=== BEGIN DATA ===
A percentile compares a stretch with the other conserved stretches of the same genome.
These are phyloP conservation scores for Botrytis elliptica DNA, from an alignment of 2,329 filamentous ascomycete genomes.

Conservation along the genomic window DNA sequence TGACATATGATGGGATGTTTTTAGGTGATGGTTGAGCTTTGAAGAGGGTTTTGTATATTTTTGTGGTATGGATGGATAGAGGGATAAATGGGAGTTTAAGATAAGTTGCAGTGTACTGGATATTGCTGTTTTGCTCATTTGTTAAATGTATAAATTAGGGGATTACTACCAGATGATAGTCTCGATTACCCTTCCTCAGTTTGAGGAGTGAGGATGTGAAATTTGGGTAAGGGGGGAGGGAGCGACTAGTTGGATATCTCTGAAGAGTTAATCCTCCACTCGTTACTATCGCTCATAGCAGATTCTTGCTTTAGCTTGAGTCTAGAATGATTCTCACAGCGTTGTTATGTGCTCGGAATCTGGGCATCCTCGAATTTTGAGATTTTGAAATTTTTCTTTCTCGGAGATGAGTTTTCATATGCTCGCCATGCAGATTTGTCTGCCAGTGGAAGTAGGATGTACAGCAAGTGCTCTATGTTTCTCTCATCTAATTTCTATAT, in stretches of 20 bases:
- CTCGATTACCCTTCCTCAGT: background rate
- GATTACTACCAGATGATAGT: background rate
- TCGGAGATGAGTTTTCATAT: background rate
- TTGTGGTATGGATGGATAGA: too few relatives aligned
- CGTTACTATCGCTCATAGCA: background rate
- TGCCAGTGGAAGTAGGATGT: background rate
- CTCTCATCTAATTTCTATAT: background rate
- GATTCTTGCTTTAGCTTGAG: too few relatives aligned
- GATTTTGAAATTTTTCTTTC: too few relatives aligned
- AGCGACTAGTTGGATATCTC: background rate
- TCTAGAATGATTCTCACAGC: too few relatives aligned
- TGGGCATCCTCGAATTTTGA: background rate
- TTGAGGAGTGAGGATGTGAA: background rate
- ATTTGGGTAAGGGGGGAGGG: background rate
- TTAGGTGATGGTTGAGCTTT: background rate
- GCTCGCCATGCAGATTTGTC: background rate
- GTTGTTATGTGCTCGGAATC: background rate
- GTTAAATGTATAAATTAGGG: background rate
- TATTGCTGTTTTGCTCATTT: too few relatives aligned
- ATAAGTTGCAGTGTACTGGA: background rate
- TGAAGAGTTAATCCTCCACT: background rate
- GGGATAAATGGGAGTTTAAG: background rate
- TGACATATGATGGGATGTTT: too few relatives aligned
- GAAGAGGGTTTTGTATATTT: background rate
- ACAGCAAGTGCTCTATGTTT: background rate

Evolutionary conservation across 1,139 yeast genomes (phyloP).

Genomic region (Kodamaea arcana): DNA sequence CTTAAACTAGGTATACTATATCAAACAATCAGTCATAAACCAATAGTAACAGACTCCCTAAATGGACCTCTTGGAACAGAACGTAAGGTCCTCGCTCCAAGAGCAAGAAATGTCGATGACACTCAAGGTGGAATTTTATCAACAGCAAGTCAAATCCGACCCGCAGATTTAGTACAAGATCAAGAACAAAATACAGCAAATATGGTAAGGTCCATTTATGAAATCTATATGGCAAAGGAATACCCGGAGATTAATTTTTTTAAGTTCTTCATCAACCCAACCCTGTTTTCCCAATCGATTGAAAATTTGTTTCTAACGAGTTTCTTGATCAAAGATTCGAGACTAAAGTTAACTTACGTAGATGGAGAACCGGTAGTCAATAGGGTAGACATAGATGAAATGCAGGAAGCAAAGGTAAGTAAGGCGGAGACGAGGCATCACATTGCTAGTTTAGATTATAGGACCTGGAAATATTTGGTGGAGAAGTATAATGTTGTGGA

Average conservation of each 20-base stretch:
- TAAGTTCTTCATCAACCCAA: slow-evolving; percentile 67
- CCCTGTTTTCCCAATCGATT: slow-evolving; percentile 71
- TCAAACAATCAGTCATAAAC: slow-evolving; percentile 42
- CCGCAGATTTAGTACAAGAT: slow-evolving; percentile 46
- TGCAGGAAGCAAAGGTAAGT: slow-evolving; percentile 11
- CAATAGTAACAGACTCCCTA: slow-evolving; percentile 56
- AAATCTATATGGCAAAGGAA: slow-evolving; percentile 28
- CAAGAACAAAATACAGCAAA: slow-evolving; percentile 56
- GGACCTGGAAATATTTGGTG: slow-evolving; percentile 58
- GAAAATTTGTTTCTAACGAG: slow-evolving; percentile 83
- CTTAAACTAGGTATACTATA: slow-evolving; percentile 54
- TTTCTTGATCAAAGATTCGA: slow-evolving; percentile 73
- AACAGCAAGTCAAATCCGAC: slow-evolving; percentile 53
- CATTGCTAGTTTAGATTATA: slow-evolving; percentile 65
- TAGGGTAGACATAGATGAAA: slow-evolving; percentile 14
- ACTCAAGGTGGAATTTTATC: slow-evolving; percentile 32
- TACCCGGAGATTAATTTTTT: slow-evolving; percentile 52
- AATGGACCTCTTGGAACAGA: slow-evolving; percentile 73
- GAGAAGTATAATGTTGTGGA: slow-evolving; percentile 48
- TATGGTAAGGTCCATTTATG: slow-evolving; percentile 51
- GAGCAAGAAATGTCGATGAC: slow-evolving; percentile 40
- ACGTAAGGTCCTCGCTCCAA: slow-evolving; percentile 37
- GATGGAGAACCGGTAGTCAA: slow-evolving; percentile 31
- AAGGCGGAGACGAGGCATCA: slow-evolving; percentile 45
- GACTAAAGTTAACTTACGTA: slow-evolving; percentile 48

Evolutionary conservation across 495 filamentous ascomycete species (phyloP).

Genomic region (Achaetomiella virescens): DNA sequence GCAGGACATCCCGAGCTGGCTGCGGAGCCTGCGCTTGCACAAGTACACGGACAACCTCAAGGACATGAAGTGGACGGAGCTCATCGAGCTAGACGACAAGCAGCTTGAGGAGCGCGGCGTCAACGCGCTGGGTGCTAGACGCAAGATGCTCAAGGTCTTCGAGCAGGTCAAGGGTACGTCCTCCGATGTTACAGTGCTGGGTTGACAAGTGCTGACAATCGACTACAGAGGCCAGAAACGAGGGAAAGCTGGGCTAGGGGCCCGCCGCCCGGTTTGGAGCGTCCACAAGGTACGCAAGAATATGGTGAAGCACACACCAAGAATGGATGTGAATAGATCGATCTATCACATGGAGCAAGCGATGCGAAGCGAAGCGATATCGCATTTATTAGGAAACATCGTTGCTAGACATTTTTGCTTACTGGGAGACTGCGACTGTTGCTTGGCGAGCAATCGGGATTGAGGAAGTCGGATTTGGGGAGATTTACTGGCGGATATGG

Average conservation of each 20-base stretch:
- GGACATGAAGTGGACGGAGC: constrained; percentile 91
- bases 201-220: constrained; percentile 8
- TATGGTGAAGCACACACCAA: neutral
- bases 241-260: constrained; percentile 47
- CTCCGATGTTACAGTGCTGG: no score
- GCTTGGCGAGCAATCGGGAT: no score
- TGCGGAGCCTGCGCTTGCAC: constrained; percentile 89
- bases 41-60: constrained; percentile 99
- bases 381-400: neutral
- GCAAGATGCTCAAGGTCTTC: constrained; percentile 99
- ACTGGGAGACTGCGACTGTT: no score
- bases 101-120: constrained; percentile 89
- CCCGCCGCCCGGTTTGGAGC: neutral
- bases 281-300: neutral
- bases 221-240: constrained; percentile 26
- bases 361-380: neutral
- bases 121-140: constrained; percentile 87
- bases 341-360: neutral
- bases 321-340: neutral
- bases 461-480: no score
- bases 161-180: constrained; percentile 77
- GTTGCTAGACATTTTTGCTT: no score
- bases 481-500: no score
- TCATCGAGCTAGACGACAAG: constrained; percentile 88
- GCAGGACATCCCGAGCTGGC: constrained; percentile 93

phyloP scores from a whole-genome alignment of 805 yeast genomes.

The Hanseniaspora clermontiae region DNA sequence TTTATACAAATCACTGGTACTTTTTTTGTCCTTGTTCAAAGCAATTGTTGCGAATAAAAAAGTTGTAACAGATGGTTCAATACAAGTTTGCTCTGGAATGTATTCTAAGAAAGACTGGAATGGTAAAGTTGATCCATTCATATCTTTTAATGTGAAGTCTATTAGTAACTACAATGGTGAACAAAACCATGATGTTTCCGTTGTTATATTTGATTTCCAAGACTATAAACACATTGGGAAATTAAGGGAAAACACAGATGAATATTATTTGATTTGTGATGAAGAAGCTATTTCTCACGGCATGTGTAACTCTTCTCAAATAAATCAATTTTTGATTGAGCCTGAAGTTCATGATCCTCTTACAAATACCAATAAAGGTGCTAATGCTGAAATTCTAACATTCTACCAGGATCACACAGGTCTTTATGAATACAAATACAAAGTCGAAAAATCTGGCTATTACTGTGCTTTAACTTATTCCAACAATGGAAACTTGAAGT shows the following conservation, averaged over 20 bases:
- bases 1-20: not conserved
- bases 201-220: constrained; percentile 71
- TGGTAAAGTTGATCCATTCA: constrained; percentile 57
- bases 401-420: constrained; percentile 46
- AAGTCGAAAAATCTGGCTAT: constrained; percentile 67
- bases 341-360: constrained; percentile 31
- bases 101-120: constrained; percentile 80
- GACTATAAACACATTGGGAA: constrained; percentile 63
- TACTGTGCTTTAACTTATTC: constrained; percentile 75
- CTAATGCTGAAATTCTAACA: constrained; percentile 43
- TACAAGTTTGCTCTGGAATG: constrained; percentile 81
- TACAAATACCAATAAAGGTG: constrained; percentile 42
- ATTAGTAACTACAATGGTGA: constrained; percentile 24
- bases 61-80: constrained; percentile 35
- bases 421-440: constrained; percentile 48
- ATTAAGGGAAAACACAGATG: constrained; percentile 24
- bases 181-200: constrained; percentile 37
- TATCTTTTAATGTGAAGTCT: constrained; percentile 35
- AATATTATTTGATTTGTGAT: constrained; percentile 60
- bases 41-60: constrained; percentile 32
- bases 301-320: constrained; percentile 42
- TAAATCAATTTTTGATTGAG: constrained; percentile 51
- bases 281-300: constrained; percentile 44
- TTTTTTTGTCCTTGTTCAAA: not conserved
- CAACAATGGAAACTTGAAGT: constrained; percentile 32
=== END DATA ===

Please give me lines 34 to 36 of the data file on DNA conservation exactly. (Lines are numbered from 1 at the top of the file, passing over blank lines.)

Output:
- TCAAACAATCAGTCATAAAC: slow-evolving; percentile 42
- CCGCAGATTTAGTACAAGAT: slow-evolving; percentile 46
- TGCAGGAAGCAAAGGTAAGT: slow-evolving; percentile 11